Filing for bankruptcy does not mean you must forfeit your property to your creditors! Thanks to bankruptcy exemptions, a bankruptcy filer may protect their personal property up to a certain limit.
Bankruptcy exemptions do not automatically go into effect. If you are filing for bankruptcy, you must claim any property you wish to remain exempt.
Which Property Can You Claim as Exempt in Bankruptcy?
State and federal laws permit individuals and married couples to claim bankruptcy exemptions on their personal property up to their allowed exemption limit. These include but are not limited to:
- The filer’s primary place of residence
- Motor vehicles, including trucks, cars and motorcycles
- Medical devices, such as CPAP machines and mobility aids
- Professional equipment, such as the tools used by a mechanic or contractor
- Personal property, such as furniture, television sets and personal computers
In addition to real estate and chattels, several types of intangible personal property may be filed as exempt from bankruptcy, including but not limited to:
- Child Support
- Life insurance
- Retirement accounts
- Workers’ compensation
- Veterans, unemployment, Social Security and other public benefits
Note that the federal government and some state governments also allow wildcard bankruptcy exemptions. Such exemptions may be applied to virtually any other type of personal property, such as family heirlooms. We will touch on what this means to South Dakotans momentarily.
Which Property Can You Claim as Exempt in Bankruptcy in South Dakota?
Most states prohibit their residents from claiming federal bankruptcy exemptions. South Dakota is one of them. In effect, this means residents of South Dakota have only one set of rules to follow while claiming bankruptcy exemptions unless you have recently moved into the state.
Individuals and married couples filing for bankruptcy in South Dakota may exempt the full value of the following types of property:
- Church pew
- Business partnership property
- Up to one year’s worth of food and fuel
- Burial plots and cemetery association property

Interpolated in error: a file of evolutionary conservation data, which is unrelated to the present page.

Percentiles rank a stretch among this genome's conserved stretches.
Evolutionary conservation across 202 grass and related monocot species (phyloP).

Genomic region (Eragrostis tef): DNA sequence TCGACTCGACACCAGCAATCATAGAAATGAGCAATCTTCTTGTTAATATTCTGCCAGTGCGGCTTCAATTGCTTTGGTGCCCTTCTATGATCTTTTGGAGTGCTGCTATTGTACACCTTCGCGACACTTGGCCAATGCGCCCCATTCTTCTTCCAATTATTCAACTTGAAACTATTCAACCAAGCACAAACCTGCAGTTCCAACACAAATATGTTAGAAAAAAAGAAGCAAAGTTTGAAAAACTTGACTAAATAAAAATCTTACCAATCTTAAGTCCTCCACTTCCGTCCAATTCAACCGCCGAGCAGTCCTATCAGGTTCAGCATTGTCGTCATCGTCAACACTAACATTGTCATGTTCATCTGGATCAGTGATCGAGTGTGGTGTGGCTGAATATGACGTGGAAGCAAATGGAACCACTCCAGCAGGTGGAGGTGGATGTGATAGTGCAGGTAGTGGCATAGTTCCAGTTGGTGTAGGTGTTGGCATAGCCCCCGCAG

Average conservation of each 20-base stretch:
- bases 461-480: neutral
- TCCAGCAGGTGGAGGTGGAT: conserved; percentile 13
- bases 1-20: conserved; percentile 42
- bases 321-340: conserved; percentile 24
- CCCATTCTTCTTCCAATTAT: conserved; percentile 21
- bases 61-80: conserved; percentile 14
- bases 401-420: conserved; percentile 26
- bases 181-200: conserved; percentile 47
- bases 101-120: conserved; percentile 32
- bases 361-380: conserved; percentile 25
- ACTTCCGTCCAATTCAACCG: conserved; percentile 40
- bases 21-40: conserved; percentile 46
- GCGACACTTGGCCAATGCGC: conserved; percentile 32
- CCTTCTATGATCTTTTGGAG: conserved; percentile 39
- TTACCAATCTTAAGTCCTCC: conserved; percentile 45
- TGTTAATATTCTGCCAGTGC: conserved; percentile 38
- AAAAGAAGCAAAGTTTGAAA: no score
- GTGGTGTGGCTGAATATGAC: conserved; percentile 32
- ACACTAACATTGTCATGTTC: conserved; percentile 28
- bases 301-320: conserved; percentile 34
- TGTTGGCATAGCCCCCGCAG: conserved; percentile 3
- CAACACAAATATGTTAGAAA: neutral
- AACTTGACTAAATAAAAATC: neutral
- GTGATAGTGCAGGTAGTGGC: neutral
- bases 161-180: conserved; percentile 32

- Prescribed medical devices and other health aids
South Dakota bankruptcy code further permits those filing for bankruptcy to claim several types of monetary assets, including but not limited to:
- Public assistance
- Government employee pensions
- Health benefits (within a $20,000 limit)
- Child support
- Proceeds from life insurance (with certain exceptions)
- Proceeds from annuity contracts (up to $250 per month)
- Workers’, crime victims’ and unemployment compensation
What Are the Bankruptcy Exemption Limits in South Dakota?
If you are filing for bankruptcy in South Dakota, the types of personal property you may exempt permits a single filer to claim $5,000 in personal property – or $7,000, if they are the head of a household. A married couple which jointly files for bankruptcy may claim up to $12,000 in value. Furthermore, South Dakota code’s homestead exemption permits the filing party to protect equity in real property up to $60,000 in value.
The information provided in this article is not intended to constitute legal advice. Navigating a bankruptcy demands careful attention to detail, as a single misstep may expose the filer to severe legal and financial penalties.
The Thomas A Blake Law Office provides full-service law professional representation on a broad range of legal matters pertaining to bankruptcy, personal injury, and family law throughout the state of South Dakota. If you seek sound and affordable legal representation, then we welcome you to contact our office today.